It’s no secret that i use a lot of Focus Attacks in my SF4 and SSF4 combo videos. I understand how they might look repetitive to someone who can’t tell the functional differences between them, but there’s a reason behind each and every setup. Hopefully the following examples will shed some light on what purposes they serve and why they’re necessary.
Let’s get one thing clear right away: Anytime i can add a Focus Attack to the beginning of a tool-assisted combo without cost, i consider it lazy not to do so. From my perspective, if a character has nothing better to do, i can’t justify discarding that extra hit. It’s the same principle that forces Guile jump-in combos to start with an LP Sonic Boom. If you don’t do it, people have a right to ask, “Why not?”
However, that preliminary Sonic Boom never determines whether or not the whole combo is good. In other words, my combos are never good or bad because of the Focus Attack at the beginning. That’s simply a formality. Tuning it out won’t impact the value of the combo.
This is an important point: Combos aren’t built front to back. I never start with a Focus trade and see where it leads, the same way i never throw a Sonic Boom and see where it goes. You’ve never seen me end up with lvl3 Focus Attack (trade), j.HP, s.HP xx Hadoken, right? That’s because i start with a core concept i want to showcase and i build outward in both directions.
Three weeks have come and gone since the long-awaited release of Super Street Fighter IV. Fourteen videos and hundreds of research hours later, we have a fairly sound idea of what the new characters and spare ultras are capable of. Obviously most of them will continue developing further, but the foundation is set.
Looking forward, the most dynamic characters appear to be Rose, Ibuki, and Juri. Although several dedicated specialists have begun experimenting with Rose’s unconventional Soul Satellite ultra, i feel we’ve only scratched the surface of its advanced combo potential. Sooner or later, someone will figure out the right combination of setup, spacing, and dummy selection to control how and when each orb connects.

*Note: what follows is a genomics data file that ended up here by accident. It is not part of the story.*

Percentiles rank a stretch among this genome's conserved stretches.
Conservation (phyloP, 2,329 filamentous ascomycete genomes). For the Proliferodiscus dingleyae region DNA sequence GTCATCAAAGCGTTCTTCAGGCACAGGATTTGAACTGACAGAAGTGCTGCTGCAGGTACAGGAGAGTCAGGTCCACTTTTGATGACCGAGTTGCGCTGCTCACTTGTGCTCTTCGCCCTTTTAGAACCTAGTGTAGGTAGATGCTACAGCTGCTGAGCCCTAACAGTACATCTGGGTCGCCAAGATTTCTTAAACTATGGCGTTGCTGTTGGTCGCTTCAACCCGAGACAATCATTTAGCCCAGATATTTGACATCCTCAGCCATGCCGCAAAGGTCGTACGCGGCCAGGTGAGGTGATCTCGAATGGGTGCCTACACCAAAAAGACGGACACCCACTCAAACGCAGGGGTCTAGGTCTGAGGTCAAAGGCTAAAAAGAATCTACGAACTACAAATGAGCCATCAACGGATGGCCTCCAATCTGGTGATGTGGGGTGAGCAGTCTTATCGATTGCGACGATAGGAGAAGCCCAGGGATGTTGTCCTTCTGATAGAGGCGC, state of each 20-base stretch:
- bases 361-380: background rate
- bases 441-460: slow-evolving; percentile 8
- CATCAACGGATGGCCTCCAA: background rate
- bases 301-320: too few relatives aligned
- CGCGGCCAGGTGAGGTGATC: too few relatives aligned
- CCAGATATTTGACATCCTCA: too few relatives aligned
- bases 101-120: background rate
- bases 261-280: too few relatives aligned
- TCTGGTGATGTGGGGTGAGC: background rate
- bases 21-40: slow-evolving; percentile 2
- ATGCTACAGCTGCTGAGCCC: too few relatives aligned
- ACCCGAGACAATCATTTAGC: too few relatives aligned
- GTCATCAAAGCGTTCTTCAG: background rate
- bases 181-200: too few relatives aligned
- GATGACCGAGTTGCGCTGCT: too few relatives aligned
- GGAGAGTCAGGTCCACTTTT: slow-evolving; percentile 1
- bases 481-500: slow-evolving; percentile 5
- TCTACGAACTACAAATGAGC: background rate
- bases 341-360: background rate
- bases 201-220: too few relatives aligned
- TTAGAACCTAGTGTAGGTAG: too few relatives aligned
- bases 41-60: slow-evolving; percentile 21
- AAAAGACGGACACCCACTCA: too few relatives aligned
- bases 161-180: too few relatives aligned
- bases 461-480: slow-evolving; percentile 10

Ibuki has access to a disproportionately large pool of combo tools: chains, jump-cancels, ground loops, air trajectory control, etc. She’s still a relatively straightforward character underneath, but none of her known combos seem fully optimized yet. In fact it’s pretty amazing how she doesn’t have an infinite considering all the infinite-prone tools she possesses. You have to admit, Capcom has done a commendable job of balancing her.
Juri’s Feng Shui Engine ultra is essentially a Custom Combo, which always require many months to explore and optimize. She also happens to be of the best dizzy characters in the game, in the sense that you can use all her super meter to knock someone dizzy and then still have something special for the post-dizzy combo, because you get to restore her Fuhajin fireballs. It’ll take ages to wade through this many possibilities.